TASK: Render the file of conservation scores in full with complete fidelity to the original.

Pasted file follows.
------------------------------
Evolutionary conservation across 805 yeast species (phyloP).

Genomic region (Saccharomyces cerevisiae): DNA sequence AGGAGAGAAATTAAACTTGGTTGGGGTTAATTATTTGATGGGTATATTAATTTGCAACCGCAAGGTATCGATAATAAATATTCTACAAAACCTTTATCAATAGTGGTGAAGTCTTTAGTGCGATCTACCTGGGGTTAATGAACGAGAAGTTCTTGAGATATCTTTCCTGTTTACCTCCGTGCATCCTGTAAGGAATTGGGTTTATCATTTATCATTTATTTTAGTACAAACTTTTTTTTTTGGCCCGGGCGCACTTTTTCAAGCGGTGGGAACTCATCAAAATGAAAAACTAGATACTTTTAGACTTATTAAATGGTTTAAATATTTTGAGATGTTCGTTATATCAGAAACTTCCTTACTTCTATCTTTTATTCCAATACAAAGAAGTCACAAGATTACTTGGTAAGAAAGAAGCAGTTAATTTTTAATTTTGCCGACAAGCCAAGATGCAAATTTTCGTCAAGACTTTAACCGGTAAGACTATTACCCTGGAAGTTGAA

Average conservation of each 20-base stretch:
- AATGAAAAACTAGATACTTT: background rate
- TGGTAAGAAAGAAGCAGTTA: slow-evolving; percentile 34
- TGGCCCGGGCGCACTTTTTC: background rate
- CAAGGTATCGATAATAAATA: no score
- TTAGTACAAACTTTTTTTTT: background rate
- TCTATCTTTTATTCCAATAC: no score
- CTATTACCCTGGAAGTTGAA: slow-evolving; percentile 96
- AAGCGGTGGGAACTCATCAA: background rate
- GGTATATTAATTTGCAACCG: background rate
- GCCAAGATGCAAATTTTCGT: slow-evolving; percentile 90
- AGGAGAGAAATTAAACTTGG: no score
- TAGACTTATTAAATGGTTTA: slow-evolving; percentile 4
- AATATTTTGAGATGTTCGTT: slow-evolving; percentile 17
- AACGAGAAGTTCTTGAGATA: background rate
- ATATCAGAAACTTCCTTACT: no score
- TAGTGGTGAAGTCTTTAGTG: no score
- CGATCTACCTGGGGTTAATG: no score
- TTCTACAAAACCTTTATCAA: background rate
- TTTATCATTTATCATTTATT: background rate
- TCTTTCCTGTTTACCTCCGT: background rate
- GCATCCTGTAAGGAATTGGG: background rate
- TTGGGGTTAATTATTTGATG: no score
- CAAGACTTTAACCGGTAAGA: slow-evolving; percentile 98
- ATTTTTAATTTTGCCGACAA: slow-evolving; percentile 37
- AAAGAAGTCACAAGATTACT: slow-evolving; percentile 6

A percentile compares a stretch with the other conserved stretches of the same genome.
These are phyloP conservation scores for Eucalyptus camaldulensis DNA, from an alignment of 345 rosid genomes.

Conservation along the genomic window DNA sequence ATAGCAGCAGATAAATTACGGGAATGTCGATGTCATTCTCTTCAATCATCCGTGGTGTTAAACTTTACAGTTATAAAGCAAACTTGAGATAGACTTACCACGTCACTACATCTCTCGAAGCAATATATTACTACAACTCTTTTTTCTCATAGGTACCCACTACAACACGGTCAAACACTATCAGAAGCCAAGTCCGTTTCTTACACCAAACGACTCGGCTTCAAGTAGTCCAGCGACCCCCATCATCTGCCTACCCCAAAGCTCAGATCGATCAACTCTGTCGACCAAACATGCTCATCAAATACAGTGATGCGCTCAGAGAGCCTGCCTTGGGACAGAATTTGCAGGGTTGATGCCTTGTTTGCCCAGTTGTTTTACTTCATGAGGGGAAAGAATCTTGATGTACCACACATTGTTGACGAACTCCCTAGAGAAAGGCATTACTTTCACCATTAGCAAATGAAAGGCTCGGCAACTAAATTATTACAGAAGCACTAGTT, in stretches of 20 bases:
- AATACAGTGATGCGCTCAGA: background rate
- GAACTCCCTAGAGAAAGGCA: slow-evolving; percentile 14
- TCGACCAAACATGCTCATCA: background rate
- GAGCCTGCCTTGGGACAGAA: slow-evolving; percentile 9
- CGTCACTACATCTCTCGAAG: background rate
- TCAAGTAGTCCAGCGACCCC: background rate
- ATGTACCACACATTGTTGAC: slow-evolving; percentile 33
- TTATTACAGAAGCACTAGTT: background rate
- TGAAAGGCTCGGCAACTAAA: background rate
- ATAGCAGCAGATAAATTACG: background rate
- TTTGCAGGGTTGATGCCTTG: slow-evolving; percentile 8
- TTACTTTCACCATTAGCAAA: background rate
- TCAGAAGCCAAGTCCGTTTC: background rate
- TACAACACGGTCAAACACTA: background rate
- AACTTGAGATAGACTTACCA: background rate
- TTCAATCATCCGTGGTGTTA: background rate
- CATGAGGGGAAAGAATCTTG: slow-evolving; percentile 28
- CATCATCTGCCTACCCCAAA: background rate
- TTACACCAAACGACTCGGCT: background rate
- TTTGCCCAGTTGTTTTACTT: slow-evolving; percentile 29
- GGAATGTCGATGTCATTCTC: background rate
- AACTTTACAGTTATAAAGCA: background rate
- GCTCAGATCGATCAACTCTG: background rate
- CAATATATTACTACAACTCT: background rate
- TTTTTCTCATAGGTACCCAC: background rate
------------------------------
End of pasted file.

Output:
Evolutionary conservation across 805 yeast species (phyloP).

Genomic region (Saccharomyces cerevisiae): DNA sequence AGGAGAGAAATTAAACTTGGTTGGGGTTAATTATTTGATGGGTATATTAATTTGCAACCGCAAGGTATCGATAATAAATATTCTACAAAACCTTTATCAATAGTGGTGAAGTCTTTAGTGCGATCTACCTGGGGTTAATGAACGAGAAGTTCTTGAGATATCTTTCCTGTTTACCTCCGTGCATCCTGTAAGGAATTGGGTTTATCATTTATCATTTATTTTAGTACAAACTTTTTTTTTTGGCCCGGGCGCACTTTTTCAAGCGGTGGGAACTCATCAAAATGAAAAACTAGATACTTTTAGACTTATTAAATGGTTTAAATATTTTGAGATGTTCGTTATATCAGAAACTTCCTTACTTCTATCTTTTATTCCAATACAAAGAAGTCACAAGATTACTTGGTAAGAAAGAAGCAGTTAATTTTTAATTTTGCCGACAAGCCAAGATGCAAATTTTCGTCAAGACTTTAACCGGTAAGACTATTACCCTGGAAGTTGAA

Average conservation of each 20-base stretch:
- AATGAAAAACTAGATACTTT: background rate
- TGGTAAGAAAGAAGCAGTTA: slow-evolving; percentile 34
- TGGCCCGGGCGCACTTTTTC: background rate
- CAAGGTATCGATAATAAATA: no score
- TTAGTACAAACTTTTTTTTT: background rate
- TCTATCTTTTATTCCAATAC: no score
- CTATTACCCTGGAAGTTGAA: slow-evolving; percentile 96
- AAGCGGTGGGAACTCATCAA: background rate
- GGTATATTAATTTGCAACCG: background rate
- GCCAAGATGCAAATTTTCGT: slow-evolving; percentile 90
- AGGAGAGAAATTAAACTTGG: no score
- TAGACTTATTAAATGGTTTA: slow-evolving; percentile 4
- AATATTTTGAGATGTTCGTT: slow-evolving; percentile 17
- AACGAGAAGTTCTTGAGATA: background rate
- ATATCAGAAACTTCCTTACT: no score
- TAGTGGTGAAGTCTTTAGTG: no score
- CGATCTACCTGGGGTTAATG: no score
- TTCTACAAAACCTTTATCAA: background rate
- TTTATCATTTATCATTTATT: background rate
- TCTTTCCTGTTTACCTCCGT: background rate
- GCATCCTGTAAGGAATTGGG: background rate
- TTGGGGTTAATTATTTGATG: no score
- CAAGACTTTAACCGGTAAGA: slow-evolving; percentile 98
- ATTTTTAATTTTGCCGACAA: slow-evolving; percentile 37
- AAAGAAGTCACAAGATTACT: slow-evolving; percentile 6

A percentile compares a stretch with the other conserved stretches of the same genome.
These are phyloP conservation scores for Eucalyptus camaldulensis DNA, from an alignment of 345 rosid genomes.

Conservation along the genomic window DNA sequence ATAGCAGCAGATAAATTACGGGAATGTCGATGTCATTCTCTTCAATCATCCGTGGTGTTAAACTTTACAGTTATAAAGCAAACTTGAGATAGACTTACCACGTCACTACATCTCTCGAAGCAATATATTACTACAACTCTTTTTTCTCATAGGTACCCACTACAACACGGTCAAACACTATCAGAAGCCAAGTCCGTTTCTTACACCAAACGACTCGGCTTCAAGTAGTCCAGCGACCCCCATCATCTGCCTACCCCAAAGCTCAGATCGATCAACTCTGTCGACCAAACATGCTCATCAAATACAGTGATGCGCTCAGAGAGCCTGCCTTGGGACAGAATTTGCAGGGTTGATGCCTTGTTTGCCCAGTTGTTTTACTTCATGAGGGGAAAGAATCTTGATGTACCACACATTGTTGACGAACTCCCTAGAGAAAGGCATTACTTTCACCATTAGCAAATGAAAGGCTCGGCAACTAAATTATTACAGAAGCACTAGTT, in stretches of 20 bases:
- AATACAGTGATGCGCTCAGA: background rate
- GAACTCCCTAGAGAAAGGCA: slow-evolving; percentile 14
- TCGACCAAACATGCTCATCA: background rate
- GAGCCTGCCTTGGGACAGAA: slow-evolving; percentile 9
- CGTCACTACATCTCTCGAAG: background rate
- TCAAGTAGTCCAGCGACCCC: background rate
- ATGTACCACACATTGTTGAC: slow-evolving; percentile 33
- TTATTACAGAAGCACTAGTT: background rate
- TGAAAGGCTCGGCAACTAAA: background rate
- ATAGCAGCAGATAAATTACG: background rate
- TTTGCAGGGTTGATGCCTTG: slow-evolving; percentile 8
- TTACTTTCACCATTAGCAAA: background rate
- TCAGAAGCCAAGTCCGTTTC: background rate
- TACAACACGGTCAAACACTA: background rate
- AACTTGAGATAGACTTACCA: background rate
- TTCAATCATCCGTGGTGTTA: background rate
- CATGAGGGGAAAGAATCTTG: slow-evolving; percentile 28
- CATCATCTGCCTACCCCAAA: background rate
- TTACACCAAACGACTCGGCT: background rate
- TTTGCCCAGTTGTTTTACTT: slow-evolving; percentile 29
- GGAATGTCGATGTCATTCTC: background rate
- AACTTTACAGTTATAAAGCA: background rate
- GCTCAGATCGATCAACTCTG: background rate
- CAATATATTACTACAACTCT: background rate
- TTTTTCTCATAGGTACCCAC: background rate